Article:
To tenderize the flesh’s texture and reduce some of its naturally occurring bitter taste, you can sweat the eggplant by salting it. After cutting the eggplant into the desired size and shape, sprinkle it with salt and allow it to rest for about 30 minutes. This process will pull out some of its water content and make it less permeable to absorbing any oil used in cooking.

Rinsing the eggplant after “sweating” will remove most of the salt.

Eggplant can be baked, roasted in the oven, or steamed.

Eggplant Nutrition

According to my handy dandy “Farmers’ Market Guide and Cookbook”, eggplant has measurable amounts of folic acid, potassium and is high in sodium.

Back to vegetable garden bed 1

Bell Pepper Plants for 2014

bell_pepper

Bell PepperThe bell pepper I chose to plant for 2014 is a bull nose pepper that is a heirloom

This year I plan on planting 9 bell pepper plants in 36 square feet in garden bed one. The plot is roughly 6′ x 6′. The plants will be planted 24″ apart in a square plot. I am planting a heirloom bell pepper. The seeds were bought from the Thomas Jefferson Center and they are called bull nose peppers.

The details on the back describe the pepper as a heirloom that goes as far back as the 1700’s. My wife bought these seeds as part of a Christmas gift this year.

The seeds were started indoors in mid February. I planted 15 pots. All are growing well. I will plant the best nine and give my neighbors the remaining viable plants. Planting will happen Memorial Day weekend. As discussed on the garden bed 1 page the entire bed will have peat moss added before planting. Each bell pepper plant will get a 1/2 gallon of organic compost added.

Bell peppers are members of the Nightshade family of vegetables along with potatoes, tomatoes and eggplants. Like chili peppers, bell peppers originated in South America. Bell peppers have  vitamin A and are rich in vitamin C and Beta Carotene. According to WHfoods .org, a green pepper has approximately 12% of the daily values of vitamin A, 137% of the daily value of vitamin C and 340mcg of beta carotene. What is interesting is that WHfoods states that red bell peppers have even more vitamin A and C than green bell peppers – go figure!! Bell peppers also supply small levels of vitamin E.

 

Back to vegetable garden bed 1

Back to 2014 garden

Tomato Varieties for The Garden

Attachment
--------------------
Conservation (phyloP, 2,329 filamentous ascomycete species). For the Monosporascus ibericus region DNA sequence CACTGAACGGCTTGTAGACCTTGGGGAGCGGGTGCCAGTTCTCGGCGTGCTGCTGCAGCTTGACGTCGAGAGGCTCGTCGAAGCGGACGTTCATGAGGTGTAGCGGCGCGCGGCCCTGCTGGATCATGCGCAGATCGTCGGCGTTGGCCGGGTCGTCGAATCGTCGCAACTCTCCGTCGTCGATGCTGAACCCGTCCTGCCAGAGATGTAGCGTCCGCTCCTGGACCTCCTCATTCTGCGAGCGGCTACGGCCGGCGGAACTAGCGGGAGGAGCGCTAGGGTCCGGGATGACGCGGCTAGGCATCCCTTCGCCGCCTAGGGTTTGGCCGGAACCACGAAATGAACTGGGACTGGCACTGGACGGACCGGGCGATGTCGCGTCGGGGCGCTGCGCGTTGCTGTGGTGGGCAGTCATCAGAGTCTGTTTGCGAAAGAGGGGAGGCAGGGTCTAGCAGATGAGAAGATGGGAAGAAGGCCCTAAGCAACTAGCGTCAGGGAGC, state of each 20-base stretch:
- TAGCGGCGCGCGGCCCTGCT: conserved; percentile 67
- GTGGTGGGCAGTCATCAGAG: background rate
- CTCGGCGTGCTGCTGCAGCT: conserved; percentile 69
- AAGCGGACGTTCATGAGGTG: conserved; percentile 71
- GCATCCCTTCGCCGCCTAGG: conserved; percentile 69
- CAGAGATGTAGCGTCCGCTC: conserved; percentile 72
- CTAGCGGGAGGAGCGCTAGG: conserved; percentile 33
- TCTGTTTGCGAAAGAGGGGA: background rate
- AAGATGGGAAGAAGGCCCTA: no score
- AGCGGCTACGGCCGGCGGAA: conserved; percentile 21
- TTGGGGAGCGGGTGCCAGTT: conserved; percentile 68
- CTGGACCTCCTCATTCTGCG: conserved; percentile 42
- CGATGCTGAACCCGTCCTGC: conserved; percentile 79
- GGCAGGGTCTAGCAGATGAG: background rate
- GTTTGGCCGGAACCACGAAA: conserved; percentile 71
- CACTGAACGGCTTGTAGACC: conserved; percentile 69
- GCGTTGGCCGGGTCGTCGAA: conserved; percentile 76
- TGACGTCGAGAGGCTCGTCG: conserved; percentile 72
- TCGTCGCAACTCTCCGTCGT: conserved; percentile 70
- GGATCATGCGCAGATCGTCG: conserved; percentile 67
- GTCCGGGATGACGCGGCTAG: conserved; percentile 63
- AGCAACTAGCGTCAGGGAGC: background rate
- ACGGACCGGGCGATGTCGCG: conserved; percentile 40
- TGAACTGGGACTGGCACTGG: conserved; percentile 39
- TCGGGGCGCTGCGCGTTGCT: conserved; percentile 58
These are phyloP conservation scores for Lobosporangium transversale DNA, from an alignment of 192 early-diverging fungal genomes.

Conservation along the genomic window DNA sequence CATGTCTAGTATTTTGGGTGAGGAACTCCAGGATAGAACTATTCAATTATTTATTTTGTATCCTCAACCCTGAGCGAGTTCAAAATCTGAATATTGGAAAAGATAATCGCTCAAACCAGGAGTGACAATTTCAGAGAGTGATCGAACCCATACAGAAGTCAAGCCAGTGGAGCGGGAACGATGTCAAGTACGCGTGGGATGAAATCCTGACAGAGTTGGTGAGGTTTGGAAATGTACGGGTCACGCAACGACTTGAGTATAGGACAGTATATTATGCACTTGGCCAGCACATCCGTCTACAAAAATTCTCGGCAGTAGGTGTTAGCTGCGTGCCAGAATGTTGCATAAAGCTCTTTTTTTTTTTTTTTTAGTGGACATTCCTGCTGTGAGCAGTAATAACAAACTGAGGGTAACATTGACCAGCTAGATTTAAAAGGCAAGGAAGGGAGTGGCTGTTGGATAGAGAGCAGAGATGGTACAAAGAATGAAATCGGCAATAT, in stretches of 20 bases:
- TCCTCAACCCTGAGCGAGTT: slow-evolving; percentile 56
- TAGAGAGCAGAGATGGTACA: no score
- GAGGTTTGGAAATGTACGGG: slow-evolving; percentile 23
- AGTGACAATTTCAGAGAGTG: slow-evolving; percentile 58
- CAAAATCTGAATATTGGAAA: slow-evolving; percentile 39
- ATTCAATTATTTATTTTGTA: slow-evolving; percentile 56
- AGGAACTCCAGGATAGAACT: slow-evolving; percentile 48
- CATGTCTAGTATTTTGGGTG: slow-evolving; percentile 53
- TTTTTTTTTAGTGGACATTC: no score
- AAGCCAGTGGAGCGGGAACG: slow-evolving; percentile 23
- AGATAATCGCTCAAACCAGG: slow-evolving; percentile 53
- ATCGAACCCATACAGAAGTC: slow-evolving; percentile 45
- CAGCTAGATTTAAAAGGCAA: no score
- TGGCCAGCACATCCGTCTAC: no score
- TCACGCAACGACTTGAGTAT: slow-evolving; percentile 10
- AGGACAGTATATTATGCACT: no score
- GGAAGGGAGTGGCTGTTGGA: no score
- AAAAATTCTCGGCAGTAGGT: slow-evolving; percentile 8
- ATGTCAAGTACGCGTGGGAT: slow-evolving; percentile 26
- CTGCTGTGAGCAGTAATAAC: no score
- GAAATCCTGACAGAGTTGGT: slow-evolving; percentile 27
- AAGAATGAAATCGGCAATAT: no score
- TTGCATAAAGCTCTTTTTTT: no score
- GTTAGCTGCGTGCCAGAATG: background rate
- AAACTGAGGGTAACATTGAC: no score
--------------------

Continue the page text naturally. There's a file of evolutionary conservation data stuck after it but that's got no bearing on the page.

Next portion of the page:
burpee roma organic will be planted for eating and canning

Tomato Varieties to be planted this year:

Tomato varieties are the mainstay of many home gardens. When grown correctly fresh garden tomatoes are fantastic. They can be eaten straight from the garden, cooked into sauces, stews, soups – just pick what you like and tomatoes can probably be added. Tomatoes can be easily canned using the hot water method, for directions go to Ball Corp, and can even be frozen. So, any excess fruit grown can be stored for another day. When we have enough, my wife and I stew the tomatoes and can for use in sauces, soups, stews and chili.

Tomatoes have vitamins A, B, C, iron, phosphorous and potassium.

The first of the two tomato varieties I planted for the 2015 garden was a straight forward type called “Abe Lincoln”. It is an organic tomato. It started slow but once it got started it went crazy. Planted – 4 pots with 4 seeds eAbe Lincoln tomatoes are American Heirloomach on March 1. I planted 4 of the plants the 2nd week of June. All are over 6’ tall and as of mid-September have produced a little over 12 lbs. with about twice that amount yet to come. The flesh is firm a solid red and almost a perfect round shape. I really like this tomato, it is juicy but not so much that when cut into there is a mess. Cut a slice and sprinkle some salt – excellent.

The advertising for the Abe Lincoln states: 90 days, indeterminate — ‘Abraham Lincoln’ was originally released by H. W. Buckbee Seed of Rockford, Illinois in 1923. Abraham Lincoln tomatoes are large, meaty, flavorful heirloom tomatoes. There are many exceptional heirloom tomatoes, but ‘Abraham Lincoln’ consistently produces huge crops of extra-large, meaty fruit.

The second tomato variety I chose is an heirloom organic. I picked Botanical Interests Pole Cherokeepole cherokee purple tomato varieties will be grown for summer time eating Purple. I have grown this tomato before and really enjoy it. Pole Cherokee is a big, meaty, tasty hunkin’ tomato. The meat is firm and there really is not a lot of excess juice (which I like).

The company advertising states: 80 days from transplanting. Indeterminate. Cherokee’s rose/purple skin with green shoulders encases red brick colored flesh with just the right level of sweetness. You’ll be harvesting large numbers of 10 to 12 oz. tomatoes from this well regarded heirloom variety from summer to fall. The flavor has been described as yummy, tasty, wonderful, delicious, heavenly, and unbelievable! Provide support for vigorous vines that reach 6 feet or more. The package states organic and labeled NO GMO